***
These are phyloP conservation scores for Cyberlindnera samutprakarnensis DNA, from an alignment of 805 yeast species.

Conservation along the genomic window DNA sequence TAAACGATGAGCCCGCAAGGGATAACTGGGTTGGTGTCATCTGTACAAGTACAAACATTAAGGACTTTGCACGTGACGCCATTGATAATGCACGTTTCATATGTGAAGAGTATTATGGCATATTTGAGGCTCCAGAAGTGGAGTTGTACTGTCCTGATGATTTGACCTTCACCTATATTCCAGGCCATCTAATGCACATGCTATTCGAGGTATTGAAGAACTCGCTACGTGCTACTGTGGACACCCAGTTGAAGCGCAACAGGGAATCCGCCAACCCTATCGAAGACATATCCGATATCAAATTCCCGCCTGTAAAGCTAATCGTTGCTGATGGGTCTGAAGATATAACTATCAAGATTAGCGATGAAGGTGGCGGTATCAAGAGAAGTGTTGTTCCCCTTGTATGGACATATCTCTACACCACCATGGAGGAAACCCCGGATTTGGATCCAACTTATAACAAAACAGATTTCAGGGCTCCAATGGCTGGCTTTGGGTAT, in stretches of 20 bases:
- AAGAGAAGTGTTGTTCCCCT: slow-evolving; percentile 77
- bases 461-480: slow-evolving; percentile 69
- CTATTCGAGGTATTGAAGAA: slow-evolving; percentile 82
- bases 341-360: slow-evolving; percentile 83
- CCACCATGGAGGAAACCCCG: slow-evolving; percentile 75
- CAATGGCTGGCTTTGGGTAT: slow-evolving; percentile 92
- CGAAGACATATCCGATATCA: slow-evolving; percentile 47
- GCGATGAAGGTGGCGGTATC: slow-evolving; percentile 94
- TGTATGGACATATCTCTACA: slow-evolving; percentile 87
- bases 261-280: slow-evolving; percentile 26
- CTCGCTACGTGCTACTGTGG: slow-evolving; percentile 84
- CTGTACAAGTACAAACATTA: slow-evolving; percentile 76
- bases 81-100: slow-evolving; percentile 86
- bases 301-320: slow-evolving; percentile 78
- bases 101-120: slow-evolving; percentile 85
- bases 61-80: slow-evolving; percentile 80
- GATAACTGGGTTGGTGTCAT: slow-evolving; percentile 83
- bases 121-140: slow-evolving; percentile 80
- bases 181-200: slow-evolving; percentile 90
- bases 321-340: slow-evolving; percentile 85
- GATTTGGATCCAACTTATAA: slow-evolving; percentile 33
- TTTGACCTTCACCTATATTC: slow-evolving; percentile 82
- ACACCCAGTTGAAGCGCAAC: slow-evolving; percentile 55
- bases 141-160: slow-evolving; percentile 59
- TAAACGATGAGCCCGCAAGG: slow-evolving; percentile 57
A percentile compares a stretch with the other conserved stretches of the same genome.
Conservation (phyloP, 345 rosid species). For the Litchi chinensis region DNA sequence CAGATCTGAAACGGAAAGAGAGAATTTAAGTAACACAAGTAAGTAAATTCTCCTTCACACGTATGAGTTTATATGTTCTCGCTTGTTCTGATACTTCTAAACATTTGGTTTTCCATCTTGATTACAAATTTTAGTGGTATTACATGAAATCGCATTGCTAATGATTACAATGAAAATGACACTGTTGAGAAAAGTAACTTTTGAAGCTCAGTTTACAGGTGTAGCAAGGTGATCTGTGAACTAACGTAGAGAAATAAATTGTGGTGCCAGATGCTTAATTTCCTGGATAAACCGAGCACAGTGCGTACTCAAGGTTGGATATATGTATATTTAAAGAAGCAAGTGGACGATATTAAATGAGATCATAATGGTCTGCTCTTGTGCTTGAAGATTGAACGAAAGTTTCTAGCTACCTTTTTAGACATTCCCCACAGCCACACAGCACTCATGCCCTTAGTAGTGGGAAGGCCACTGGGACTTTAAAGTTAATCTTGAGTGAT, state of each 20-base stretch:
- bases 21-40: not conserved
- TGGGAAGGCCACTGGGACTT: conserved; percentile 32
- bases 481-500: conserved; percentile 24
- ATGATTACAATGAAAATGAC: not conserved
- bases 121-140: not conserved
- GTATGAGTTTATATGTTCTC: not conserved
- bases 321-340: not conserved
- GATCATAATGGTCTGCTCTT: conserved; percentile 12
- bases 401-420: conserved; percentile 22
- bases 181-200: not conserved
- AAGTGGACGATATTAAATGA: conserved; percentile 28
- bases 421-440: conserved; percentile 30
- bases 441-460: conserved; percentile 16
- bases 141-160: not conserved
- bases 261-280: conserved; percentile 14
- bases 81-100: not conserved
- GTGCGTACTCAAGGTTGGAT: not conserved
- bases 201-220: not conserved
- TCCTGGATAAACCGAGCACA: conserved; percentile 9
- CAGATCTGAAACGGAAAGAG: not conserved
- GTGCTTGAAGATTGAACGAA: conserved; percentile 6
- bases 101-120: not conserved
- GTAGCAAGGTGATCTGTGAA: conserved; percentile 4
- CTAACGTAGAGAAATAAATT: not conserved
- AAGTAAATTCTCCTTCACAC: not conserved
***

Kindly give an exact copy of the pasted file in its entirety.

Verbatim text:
These are phyloP conservation scores for Cyberlindnera samutprakarnensis DNA, from an alignment of 805 yeast species.

Conservation along the genomic window DNA sequence TAAACGATGAGCCCGCAAGGGATAACTGGGTTGGTGTCATCTGTACAAGTACAAACATTAAGGACTTTGCACGTGACGCCATTGATAATGCACGTTTCATATGTGAAGAGTATTATGGCATATTTGAGGCTCCAGAAGTGGAGTTGTACTGTCCTGATGATTTGACCTTCACCTATATTCCAGGCCATCTAATGCACATGCTATTCGAGGTATTGAAGAACTCGCTACGTGCTACTGTGGACACCCAGTTGAAGCGCAACAGGGAATCCGCCAACCCTATCGAAGACATATCCGATATCAAATTCCCGCCTGTAAAGCTAATCGTTGCTGATGGGTCTGAAGATATAACTATCAAGATTAGCGATGAAGGTGGCGGTATCAAGAGAAGTGTTGTTCCCCTTGTATGGACATATCTCTACACCACCATGGAGGAAACCCCGGATTTGGATCCAACTTATAACAAAACAGATTTCAGGGCTCCAATGGCTGGCTTTGGGTAT, in stretches of 20 bases:
- AAGAGAAGTGTTGTTCCCCT: slow-evolving; percentile 77
- bases 461-480: slow-evolving; percentile 69
- CTATTCGAGGTATTGAAGAA: slow-evolving; percentile 82
- bases 341-360: slow-evolving; percentile 83
- CCACCATGGAGGAAACCCCG: slow-evolving; percentile 75
- CAATGGCTGGCTTTGGGTAT: slow-evolving; percentile 92
- CGAAGACATATCCGATATCA: slow-evolving; percentile 47
- GCGATGAAGGTGGCGGTATC: slow-evolving; percentile 94
- TGTATGGACATATCTCTACA: slow-evolving; percentile 87
- bases 261-280: slow-evolving; percentile 26
- CTCGCTACGTGCTACTGTGG: slow-evolving; percentile 84
- CTGTACAAGTACAAACATTA: slow-evolving; percentile 76
- bases 81-100: slow-evolving; percentile 86
- bases 301-320: slow-evolving; percentile 78
- bases 101-120: slow-evolving; percentile 85
- bases 61-80: slow-evolving; percentile 80
- GATAACTGGGTTGGTGTCAT: slow-evolving; percentile 83
- bases 121-140: slow-evolving; percentile 80
- bases 181-200: slow-evolving; percentile 90
- bases 321-340: slow-evolving; percentile 85
- GATTTGGATCCAACTTATAA: slow-evolving; percentile 33
- TTTGACCTTCACCTATATTC: slow-evolving; percentile 82
- ACACCCAGTTGAAGCGCAAC: slow-evolving; percentile 55
- bases 141-160: slow-evolving; percentile 59
- TAAACGATGAGCCCGCAAGG: slow-evolving; percentile 57
A percentile compares a stretch with the other conserved stretches of the same genome.
Conservation (phyloP, 345 rosid species). For the Litchi chinensis region DNA sequence CAGATCTGAAACGGAAAGAGAGAATTTAAGTAACACAAGTAAGTAAATTCTCCTTCACACGTATGAGTTTATATGTTCTCGCTTGTTCTGATACTTCTAAACATTTGGTTTTCCATCTTGATTACAAATTTTAGTGGTATTACATGAAATCGCATTGCTAATGATTACAATGAAAATGACACTGTTGAGAAAAGTAACTTTTGAAGCTCAGTTTACAGGTGTAGCAAGGTGATCTGTGAACTAACGTAGAGAAATAAATTGTGGTGCCAGATGCTTAATTTCCTGGATAAACCGAGCACAGTGCGTACTCAAGGTTGGATATATGTATATTTAAAGAAGCAAGTGGACGATATTAAATGAGATCATAATGGTCTGCTCTTGTGCTTGAAGATTGAACGAAAGTTTCTAGCTACCTTTTTAGACATTCCCCACAGCCACACAGCACTCATGCCCTTAGTAGTGGGAAGGCCACTGGGACTTTAAAGTTAATCTTGAGTGAT, state of each 20-base stretch:
- bases 21-40: not conserved
- TGGGAAGGCCACTGGGACTT: conserved; percentile 32
- bases 481-500: conserved; percentile 24
- ATGATTACAATGAAAATGAC: not conserved
- bases 121-140: not conserved
- GTATGAGTTTATATGTTCTC: not conserved
- bases 321-340: not conserved
- GATCATAATGGTCTGCTCTT: conserved; percentile 12
- bases 401-420: conserved; percentile 22
- bases 181-200: not conserved
- AAGTGGACGATATTAAATGA: conserved; percentile 28
- bases 421-440: conserved; percentile 30
- bases 441-460: conserved; percentile 16
- bases 141-160: not conserved
- bases 261-280: conserved; percentile 14
- bases 81-100: not conserved
- GTGCGTACTCAAGGTTGGAT: not conserved
- bases 201-220: not conserved
- TCCTGGATAAACCGAGCACA: conserved; percentile 9
- CAGATCTGAAACGGAAAGAG: not conserved
- GTGCTTGAAGATTGAACGAA: conserved; percentile 6
- bases 101-120: not conserved
- GTAGCAAGGTGATCTGTGAA: conserved; percentile 4
- CTAACGTAGAGAAATAAATT: not conserved
- AAGTAAATTCTCCTTCACAC: not conserved